“Consumer debt is declining but only part of the reduction is attributable to defaults and charge-offs,” said Donghoon Lee, senior economist in the Research and Statistics Group at the New York Fed. “Americans are borrowing less and paying off more debt than in the recent past. This change, which we continue to study carefully, can be a result of both tightening credit standards and voluntary changes in saving behavior.”

7--America will survive the errors of Ben Bernanke's trigger-happy Federal Reserve, Ambrose_Evans Pritchard, Telegraph

Excerpt: ...after leading America and the world into calamity with this seductive mischief – which overlooked the well-documented risks of credit seizures once a debt bubble pops – we are now told by Bernanke that the purpose of printing more money is to push up house prices and feed Wall Street.

“Higher stock prices will boost consumer wealth and help increase confidence, which can also spur spending,” he wrote in the Washington Post. So there we have it, the `Bernanke Put’ in open daylight, the affirmation of asymmetric monetary policy. Let booms run unchecked: shield investors from loss when things go wrong....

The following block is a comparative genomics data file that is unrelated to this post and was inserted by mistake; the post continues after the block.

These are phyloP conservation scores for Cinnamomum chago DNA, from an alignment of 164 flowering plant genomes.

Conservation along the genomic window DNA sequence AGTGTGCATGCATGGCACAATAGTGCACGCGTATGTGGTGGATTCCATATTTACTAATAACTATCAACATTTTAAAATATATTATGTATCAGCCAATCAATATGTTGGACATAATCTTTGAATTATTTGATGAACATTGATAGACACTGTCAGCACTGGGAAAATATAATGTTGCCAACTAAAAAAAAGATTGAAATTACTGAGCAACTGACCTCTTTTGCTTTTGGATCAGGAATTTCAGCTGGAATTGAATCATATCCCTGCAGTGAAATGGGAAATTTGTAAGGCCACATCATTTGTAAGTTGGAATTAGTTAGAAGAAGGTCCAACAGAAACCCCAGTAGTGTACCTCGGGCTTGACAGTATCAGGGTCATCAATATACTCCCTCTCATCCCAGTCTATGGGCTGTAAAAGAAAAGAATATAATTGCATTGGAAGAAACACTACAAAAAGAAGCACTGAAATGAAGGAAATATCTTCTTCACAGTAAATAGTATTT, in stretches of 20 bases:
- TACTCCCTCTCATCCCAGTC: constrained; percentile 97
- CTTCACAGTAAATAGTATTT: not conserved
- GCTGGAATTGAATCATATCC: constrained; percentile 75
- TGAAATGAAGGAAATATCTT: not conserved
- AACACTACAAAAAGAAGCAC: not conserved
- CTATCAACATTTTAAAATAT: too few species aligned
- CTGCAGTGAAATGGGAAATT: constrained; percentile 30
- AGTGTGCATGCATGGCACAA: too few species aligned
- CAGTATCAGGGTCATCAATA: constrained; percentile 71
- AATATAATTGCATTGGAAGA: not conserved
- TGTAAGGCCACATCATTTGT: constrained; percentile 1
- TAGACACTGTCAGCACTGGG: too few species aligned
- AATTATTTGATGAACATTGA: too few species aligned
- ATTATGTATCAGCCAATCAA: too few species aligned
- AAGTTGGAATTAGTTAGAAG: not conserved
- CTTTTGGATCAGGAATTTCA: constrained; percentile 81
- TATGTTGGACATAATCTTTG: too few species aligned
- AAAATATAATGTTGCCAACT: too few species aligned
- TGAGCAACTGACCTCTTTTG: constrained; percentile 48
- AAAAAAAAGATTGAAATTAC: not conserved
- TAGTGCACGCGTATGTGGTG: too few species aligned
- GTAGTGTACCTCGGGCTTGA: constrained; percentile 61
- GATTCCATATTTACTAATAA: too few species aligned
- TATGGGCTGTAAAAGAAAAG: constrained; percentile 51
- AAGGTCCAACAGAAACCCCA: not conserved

The M2 money supply – which contracted in March and April – is now growing at an 8pc rate. Narrow M1 is rising at 15pc. Money velocity has sprung back to life, and is accelerating. Bank credit is expanding again. Non-farm payrolls jumped 151,000 in October.

8--Obama claims the right to assassinate American citizens without judicial review, antiwar.com

Excerpt: The Obama Administration’s Justice Department today argued that the court system has absolutely no legal authority to be “looking over the shoulder” of President Obama when he decides to assassinate American citizens, insisting those are “the very core powers of the president as commander in chief.”

The comments were made to US District Judge John Bates during a case brought by Nasser al-Awlaki seeking to prevent the president from assassinating his son, New Mexico cleric Anwar al-Awlaki, despite not having charged him with any actual crimes.